Today at the Gov 2.0 Summit in Washington, DC: the Federal Government is announcing they will be implementing OpenID and Info Cards as part of its open government initiative. The looming adoption of these two standards paves the way for citizens to use existing accounts and online identities (such as their Yahoo or Google accounts) to participate in various government web sites. This also means that citizens can customize their experience on government websites without needing to reveal any personally identifiable information – including passwords.
The collaborative effort, which will initially include participation from a variety of digital identity providers, will be phased in as part of a pilot program implemented by the following three agencies:
- Center for Information Technology (CIT)
- National Institutes of Health (NIH)
- U.S. Department of Health and Human Services (HHS)
And the identity providers participating in the pilot include several major players in the tech industry:
- Wave Systems
In order to ensure a fair opportunity for digital identity providers, companies participating in the pilot are being certified under a collaborative framework set up between the Federal Government and both the OpenID Foundation and the Information Card Foundation. An Open Trust Frameworks for Open Government white paper provides more insight and detail about this effort.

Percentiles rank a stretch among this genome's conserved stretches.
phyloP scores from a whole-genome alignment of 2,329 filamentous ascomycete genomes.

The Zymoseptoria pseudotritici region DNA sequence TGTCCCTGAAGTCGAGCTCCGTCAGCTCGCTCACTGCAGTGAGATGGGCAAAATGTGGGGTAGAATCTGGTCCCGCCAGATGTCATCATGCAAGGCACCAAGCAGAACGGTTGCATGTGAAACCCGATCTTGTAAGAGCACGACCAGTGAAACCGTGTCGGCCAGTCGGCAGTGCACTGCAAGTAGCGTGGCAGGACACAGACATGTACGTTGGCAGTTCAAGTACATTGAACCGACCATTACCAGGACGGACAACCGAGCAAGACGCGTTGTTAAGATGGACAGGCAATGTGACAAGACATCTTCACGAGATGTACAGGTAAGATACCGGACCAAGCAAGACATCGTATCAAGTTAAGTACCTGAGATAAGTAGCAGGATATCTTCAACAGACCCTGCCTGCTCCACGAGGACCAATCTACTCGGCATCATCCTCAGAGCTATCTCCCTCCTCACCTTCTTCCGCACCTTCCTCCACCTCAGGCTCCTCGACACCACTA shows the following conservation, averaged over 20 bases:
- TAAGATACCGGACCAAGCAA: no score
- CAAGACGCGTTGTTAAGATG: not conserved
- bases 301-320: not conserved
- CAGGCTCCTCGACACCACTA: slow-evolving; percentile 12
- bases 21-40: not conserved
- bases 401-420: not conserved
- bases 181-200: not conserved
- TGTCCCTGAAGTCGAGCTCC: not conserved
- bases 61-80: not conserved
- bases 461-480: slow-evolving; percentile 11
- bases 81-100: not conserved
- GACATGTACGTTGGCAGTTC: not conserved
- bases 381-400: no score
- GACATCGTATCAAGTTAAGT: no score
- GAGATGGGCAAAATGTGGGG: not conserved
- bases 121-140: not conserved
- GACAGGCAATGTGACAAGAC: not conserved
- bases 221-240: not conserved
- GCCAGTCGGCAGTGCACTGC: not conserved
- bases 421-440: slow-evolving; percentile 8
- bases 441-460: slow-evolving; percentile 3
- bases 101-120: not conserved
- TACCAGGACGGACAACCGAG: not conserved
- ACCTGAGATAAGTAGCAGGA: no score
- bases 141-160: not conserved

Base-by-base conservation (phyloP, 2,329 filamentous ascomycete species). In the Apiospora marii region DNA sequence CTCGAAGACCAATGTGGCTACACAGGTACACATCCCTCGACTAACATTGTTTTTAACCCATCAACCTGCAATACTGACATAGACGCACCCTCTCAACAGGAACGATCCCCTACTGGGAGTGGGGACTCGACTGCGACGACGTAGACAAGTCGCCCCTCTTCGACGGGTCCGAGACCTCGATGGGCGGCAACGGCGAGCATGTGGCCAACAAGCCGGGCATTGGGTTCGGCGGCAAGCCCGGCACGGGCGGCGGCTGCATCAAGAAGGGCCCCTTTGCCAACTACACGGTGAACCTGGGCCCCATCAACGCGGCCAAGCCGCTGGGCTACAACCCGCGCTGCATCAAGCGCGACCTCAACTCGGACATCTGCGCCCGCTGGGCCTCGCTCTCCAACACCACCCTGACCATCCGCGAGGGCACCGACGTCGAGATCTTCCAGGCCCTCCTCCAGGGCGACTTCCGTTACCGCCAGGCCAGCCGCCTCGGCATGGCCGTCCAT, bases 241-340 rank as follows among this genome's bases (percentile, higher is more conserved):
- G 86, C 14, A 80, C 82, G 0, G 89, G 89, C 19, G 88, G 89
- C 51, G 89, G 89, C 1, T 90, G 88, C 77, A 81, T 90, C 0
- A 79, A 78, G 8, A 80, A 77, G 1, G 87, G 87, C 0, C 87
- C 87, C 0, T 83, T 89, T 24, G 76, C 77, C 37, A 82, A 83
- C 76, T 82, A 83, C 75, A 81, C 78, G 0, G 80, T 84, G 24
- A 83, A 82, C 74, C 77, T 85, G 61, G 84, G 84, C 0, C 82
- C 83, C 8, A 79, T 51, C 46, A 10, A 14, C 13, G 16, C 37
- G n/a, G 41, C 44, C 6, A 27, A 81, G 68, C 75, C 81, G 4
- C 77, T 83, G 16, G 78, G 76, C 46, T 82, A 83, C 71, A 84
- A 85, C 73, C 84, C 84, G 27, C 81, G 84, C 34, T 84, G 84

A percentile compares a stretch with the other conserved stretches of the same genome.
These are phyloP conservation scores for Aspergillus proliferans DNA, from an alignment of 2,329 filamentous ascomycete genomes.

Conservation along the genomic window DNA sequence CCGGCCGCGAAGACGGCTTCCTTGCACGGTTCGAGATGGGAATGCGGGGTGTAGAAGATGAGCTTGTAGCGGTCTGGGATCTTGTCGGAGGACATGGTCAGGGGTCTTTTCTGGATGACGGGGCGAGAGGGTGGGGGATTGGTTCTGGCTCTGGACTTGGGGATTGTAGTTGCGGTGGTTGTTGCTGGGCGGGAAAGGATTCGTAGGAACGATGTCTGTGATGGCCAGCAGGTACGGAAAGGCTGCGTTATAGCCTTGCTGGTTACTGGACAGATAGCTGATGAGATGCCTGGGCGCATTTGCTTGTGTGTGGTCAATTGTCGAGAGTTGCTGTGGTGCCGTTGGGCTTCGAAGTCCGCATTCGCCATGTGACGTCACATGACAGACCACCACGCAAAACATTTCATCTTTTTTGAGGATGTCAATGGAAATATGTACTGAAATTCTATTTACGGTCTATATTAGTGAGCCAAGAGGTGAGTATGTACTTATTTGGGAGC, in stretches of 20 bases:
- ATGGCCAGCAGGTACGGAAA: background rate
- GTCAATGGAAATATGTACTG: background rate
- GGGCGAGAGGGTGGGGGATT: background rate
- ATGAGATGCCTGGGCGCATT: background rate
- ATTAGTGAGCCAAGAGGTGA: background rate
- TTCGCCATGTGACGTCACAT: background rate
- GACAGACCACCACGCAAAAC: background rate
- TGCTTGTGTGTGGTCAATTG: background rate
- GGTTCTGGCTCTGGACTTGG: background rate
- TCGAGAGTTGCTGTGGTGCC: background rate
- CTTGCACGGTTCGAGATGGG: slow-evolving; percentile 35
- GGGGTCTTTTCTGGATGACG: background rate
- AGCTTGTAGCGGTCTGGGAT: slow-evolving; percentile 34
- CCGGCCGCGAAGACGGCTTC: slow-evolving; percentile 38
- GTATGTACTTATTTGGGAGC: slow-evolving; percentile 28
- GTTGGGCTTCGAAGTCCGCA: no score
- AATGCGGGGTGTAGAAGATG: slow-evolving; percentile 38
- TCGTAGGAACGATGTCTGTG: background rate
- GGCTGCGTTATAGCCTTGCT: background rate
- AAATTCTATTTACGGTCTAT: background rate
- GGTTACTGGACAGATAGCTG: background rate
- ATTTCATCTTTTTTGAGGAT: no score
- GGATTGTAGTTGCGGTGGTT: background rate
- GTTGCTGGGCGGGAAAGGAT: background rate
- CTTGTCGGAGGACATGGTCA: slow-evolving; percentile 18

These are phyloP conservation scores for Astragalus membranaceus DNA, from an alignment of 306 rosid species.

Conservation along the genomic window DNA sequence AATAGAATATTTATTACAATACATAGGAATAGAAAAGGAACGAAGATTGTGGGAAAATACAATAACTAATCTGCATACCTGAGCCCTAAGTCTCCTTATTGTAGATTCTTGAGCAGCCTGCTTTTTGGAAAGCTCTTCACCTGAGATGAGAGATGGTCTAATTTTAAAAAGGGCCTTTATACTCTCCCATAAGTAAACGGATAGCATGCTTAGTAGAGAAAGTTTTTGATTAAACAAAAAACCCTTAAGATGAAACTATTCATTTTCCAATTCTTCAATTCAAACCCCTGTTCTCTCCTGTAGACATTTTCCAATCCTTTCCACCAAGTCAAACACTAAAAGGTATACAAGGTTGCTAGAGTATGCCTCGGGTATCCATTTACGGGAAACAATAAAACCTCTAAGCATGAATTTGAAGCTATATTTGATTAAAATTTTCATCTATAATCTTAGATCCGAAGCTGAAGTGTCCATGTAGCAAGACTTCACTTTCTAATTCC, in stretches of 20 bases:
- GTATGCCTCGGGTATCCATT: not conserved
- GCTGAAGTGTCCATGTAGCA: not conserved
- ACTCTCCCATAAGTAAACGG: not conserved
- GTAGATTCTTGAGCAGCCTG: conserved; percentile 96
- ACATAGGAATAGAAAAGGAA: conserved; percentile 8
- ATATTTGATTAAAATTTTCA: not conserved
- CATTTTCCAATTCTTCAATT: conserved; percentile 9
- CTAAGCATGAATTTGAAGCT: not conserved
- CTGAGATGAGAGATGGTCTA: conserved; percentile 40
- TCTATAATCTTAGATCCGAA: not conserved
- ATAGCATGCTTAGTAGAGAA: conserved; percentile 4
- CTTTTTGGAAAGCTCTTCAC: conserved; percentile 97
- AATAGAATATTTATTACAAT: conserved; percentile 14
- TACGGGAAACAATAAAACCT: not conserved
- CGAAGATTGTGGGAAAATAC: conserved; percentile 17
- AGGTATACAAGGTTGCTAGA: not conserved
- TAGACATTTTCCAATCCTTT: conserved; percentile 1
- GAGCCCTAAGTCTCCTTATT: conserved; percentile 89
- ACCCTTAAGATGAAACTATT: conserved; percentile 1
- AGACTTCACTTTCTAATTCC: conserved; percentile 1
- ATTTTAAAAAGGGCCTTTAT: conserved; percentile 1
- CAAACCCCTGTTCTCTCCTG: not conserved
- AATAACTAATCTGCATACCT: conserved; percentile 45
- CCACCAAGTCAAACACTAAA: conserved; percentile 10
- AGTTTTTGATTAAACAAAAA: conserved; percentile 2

There have been a slew of positive reactions to this new facet of the open government initiative. You can check out the various reactions by government directors, identity providers, and digital identity advocates at the Information Cards blog.
Chris Messina, an active and vocal advocate of open technologies perhaps sums it best:
This effort sets in motion a shift in how individuals can interact with the public sector and makes progress on the Obama administration's promise for a more open, transparent, and participatory government.
And indeed this new effort is indicative of the fact that changes are underway in the government's adoption of Web 2.0 technologies, as well as its migration towards providing online services that are more than just digital brochures. The implications for developers are profound as well, as the use of open standards signals another step towards enabling a truly programmable government web. It provides hope and potential for citizens to not only participate as stakeholders, but also to contribute to and assist with government efforts that benefit the public at large.
The Information Cards blog has posted the formal press release for the initiative. As we have covered in previous posts, including our recent post on the latest upgrade to The New York Times Congress API, this is an important and popular topic that is increasingly gathering attention. Marshall Kirkpatrick has posted some additional analysis on the news over at ReadWriteWeb.